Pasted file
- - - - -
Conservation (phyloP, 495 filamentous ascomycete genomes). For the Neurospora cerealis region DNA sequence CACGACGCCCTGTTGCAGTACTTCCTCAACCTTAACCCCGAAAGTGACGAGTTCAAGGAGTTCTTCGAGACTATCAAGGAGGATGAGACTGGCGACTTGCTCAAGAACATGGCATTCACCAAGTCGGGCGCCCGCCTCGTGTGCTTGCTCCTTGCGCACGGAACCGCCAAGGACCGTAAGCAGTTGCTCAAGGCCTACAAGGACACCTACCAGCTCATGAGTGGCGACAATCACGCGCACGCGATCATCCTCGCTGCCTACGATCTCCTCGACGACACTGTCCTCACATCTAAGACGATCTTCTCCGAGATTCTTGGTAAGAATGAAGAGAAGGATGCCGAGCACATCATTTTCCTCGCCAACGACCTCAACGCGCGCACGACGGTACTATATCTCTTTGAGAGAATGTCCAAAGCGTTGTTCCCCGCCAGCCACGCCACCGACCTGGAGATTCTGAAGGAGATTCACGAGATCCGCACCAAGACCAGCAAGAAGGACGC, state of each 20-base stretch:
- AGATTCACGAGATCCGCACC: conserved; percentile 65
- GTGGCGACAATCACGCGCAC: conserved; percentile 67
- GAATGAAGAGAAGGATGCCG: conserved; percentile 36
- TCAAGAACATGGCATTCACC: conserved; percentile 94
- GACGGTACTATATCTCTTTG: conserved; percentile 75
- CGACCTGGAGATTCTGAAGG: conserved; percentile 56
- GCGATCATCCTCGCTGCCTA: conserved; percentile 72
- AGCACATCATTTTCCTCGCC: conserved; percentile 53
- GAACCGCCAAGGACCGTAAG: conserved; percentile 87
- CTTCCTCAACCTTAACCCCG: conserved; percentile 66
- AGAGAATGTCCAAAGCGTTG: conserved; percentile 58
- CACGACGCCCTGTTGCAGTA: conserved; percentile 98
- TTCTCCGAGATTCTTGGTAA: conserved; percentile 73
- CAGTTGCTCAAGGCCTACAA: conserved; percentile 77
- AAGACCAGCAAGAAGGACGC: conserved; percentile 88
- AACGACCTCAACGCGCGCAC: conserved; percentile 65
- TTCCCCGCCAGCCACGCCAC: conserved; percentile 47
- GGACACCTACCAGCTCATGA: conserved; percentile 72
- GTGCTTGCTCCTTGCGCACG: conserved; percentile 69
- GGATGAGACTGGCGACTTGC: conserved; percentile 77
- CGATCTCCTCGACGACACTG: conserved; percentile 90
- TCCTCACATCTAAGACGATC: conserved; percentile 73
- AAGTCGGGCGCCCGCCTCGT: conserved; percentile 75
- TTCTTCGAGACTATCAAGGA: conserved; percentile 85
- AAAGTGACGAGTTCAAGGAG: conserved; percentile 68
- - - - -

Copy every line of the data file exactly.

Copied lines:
Conservation (phyloP, 495 filamentous ascomycete genomes). For the Neurospora cerealis region DNA sequence CACGACGCCCTGTTGCAGTACTTCCTCAACCTTAACCCCGAAAGTGACGAGTTCAAGGAGTTCTTCGAGACTATCAAGGAGGATGAGACTGGCGACTTGCTCAAGAACATGGCATTCACCAAGTCGGGCGCCCGCCTCGTGTGCTTGCTCCTTGCGCACGGAACCGCCAAGGACCGTAAGCAGTTGCTCAAGGCCTACAAGGACACCTACCAGCTCATGAGTGGCGACAATCACGCGCACGCGATCATCCTCGCTGCCTACGATCTCCTCGACGACACTGTCCTCACATCTAAGACGATCTTCTCCGAGATTCTTGGTAAGAATGAAGAGAAGGATGCCGAGCACATCATTTTCCTCGCCAACGACCTCAACGCGCGCACGACGGTACTATATCTCTTTGAGAGAATGTCCAAAGCGTTGTTCCCCGCCAGCCACGCCACCGACCTGGAGATTCTGAAGGAGATTCACGAGATCCGCACCAAGACCAGCAAGAAGGACGC, state of each 20-base stretch:
- AGATTCACGAGATCCGCACC: conserved; percentile 65
- GTGGCGACAATCACGCGCAC: conserved; percentile 67
- GAATGAAGAGAAGGATGCCG: conserved; percentile 36
- TCAAGAACATGGCATTCACC: conserved; percentile 94
- GACGGTACTATATCTCTTTG: conserved; percentile 75
- CGACCTGGAGATTCTGAAGG: conserved; percentile 56
- GCGATCATCCTCGCTGCCTA: conserved; percentile 72
- AGCACATCATTTTCCTCGCC: conserved; percentile 53
- GAACCGCCAAGGACCGTAAG: conserved; percentile 87
- CTTCCTCAACCTTAACCCCG: conserved; percentile 66
- AGAGAATGTCCAAAGCGTTG: conserved; percentile 58
- CACGACGCCCTGTTGCAGTA: conserved; percentile 98
- TTCTCCGAGATTCTTGGTAA: conserved; percentile 73
- CAGTTGCTCAAGGCCTACAA: conserved; percentile 77
- AAGACCAGCAAGAAGGACGC: conserved; percentile 88
- AACGACCTCAACGCGCGCAC: conserved; percentile 65
- TTCCCCGCCAGCCACGCCAC: conserved; percentile 47
- GGACACCTACCAGCTCATGA: conserved; percentile 72
- GTGCTTGCTCCTTGCGCACG: conserved; percentile 69
- GGATGAGACTGGCGACTTGC: conserved; percentile 77
- CGATCTCCTCGACGACACTG: conserved; percentile 90
- TCCTCACATCTAAGACGATC: conserved; percentile 73
- AAGTCGGGCGCCCGCCTCGT: conserved; percentile 75
- TTCTTCGAGACTATCAAGGA: conserved; percentile 85
- AAAGTGACGAGTTCAAGGAG: conserved; percentile 68